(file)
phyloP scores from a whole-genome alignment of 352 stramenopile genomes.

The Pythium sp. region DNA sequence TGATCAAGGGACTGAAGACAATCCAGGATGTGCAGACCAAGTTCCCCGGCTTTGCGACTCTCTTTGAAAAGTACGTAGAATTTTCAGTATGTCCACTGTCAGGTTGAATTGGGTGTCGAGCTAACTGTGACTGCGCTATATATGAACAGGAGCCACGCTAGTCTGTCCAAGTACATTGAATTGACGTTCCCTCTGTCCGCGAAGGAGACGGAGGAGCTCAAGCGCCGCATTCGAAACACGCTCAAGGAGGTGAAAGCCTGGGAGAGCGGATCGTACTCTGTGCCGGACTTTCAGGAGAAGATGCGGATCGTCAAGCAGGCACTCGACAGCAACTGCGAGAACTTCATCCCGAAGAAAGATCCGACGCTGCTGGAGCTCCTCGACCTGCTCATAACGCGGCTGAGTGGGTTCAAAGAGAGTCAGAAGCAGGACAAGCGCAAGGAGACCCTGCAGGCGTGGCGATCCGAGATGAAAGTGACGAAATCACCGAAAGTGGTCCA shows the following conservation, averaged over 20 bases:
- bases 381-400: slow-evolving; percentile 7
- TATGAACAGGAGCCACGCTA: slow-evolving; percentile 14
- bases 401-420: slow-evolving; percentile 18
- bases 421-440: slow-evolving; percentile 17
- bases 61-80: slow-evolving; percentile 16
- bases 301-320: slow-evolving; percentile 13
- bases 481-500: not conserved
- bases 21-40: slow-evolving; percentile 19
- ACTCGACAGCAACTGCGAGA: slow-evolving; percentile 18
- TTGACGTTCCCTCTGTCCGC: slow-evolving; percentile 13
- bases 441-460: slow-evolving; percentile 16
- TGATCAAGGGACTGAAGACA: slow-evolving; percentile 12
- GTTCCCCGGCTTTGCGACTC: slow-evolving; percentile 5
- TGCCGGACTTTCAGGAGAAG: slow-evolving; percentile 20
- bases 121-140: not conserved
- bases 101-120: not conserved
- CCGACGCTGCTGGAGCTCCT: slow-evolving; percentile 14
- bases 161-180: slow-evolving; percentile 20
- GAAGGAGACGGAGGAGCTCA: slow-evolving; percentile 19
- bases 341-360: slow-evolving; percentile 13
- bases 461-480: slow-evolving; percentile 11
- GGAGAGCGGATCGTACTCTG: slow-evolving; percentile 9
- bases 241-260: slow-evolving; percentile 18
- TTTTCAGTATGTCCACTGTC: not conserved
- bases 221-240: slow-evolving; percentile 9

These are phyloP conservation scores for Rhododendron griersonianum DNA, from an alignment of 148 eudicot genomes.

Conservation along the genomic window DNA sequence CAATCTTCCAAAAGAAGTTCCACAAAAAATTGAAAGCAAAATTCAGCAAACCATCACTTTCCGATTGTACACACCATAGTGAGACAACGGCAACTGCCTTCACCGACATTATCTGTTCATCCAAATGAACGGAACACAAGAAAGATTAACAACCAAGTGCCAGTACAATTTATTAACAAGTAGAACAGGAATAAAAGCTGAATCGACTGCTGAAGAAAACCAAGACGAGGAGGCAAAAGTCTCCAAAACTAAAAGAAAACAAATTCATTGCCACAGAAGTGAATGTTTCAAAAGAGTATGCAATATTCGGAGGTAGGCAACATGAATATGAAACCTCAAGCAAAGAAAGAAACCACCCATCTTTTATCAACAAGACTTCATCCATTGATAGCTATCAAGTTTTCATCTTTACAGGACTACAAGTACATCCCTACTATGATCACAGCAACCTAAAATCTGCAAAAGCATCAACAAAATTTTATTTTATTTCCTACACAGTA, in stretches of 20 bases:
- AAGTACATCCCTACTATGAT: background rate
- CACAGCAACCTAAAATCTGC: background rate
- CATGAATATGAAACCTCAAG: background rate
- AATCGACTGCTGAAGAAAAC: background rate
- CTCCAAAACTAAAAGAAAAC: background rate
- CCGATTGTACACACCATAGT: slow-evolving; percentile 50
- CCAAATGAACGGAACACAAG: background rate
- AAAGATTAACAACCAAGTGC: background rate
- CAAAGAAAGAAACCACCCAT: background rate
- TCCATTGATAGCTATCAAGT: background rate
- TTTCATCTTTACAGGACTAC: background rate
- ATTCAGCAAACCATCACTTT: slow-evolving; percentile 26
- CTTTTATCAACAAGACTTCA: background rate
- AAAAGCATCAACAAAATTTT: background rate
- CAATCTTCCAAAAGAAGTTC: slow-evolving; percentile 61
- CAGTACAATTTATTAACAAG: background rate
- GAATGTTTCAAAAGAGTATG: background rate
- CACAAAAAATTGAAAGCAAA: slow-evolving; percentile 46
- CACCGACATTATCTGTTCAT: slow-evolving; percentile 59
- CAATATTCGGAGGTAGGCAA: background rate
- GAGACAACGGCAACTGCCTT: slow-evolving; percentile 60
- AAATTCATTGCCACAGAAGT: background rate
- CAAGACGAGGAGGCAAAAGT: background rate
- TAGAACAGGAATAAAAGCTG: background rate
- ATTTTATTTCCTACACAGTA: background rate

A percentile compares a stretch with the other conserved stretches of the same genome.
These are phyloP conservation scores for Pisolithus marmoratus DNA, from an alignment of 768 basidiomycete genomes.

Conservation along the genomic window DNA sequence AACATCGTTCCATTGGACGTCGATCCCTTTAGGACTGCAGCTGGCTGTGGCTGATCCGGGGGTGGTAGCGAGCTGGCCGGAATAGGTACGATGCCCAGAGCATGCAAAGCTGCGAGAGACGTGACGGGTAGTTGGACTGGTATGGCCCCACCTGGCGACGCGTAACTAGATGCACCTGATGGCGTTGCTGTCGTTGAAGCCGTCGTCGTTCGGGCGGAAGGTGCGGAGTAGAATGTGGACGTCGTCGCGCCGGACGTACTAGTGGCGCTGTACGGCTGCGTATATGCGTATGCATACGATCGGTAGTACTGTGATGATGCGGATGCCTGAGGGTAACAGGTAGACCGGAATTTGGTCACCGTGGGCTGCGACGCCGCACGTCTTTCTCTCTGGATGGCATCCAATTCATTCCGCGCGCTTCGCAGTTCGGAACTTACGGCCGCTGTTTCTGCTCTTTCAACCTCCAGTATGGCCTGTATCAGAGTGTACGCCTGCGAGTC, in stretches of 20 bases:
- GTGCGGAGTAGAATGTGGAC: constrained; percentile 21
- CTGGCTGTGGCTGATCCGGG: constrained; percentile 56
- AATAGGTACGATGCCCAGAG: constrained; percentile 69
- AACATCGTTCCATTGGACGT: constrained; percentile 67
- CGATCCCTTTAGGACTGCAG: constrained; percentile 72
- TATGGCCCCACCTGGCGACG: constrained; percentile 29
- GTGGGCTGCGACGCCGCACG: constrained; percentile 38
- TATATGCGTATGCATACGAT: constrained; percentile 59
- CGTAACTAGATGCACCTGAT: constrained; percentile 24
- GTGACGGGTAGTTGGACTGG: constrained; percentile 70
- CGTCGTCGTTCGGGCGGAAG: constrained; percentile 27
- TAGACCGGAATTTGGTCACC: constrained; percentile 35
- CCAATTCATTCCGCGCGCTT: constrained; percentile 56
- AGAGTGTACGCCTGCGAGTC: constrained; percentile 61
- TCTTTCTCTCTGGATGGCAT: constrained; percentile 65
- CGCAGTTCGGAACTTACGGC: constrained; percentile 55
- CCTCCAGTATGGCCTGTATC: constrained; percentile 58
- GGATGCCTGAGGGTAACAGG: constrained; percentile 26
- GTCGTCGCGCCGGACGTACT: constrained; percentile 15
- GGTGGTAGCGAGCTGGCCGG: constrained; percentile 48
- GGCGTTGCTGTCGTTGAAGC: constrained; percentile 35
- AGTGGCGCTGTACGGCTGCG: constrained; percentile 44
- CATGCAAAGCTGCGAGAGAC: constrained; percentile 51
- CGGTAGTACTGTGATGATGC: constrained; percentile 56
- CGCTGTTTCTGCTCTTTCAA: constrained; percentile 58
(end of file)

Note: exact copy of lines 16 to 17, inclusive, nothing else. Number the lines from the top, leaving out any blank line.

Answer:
- TGCCGGACTTTCAGGAGAAG: slow-evolving; percentile 20
- bases 121-140: not conserved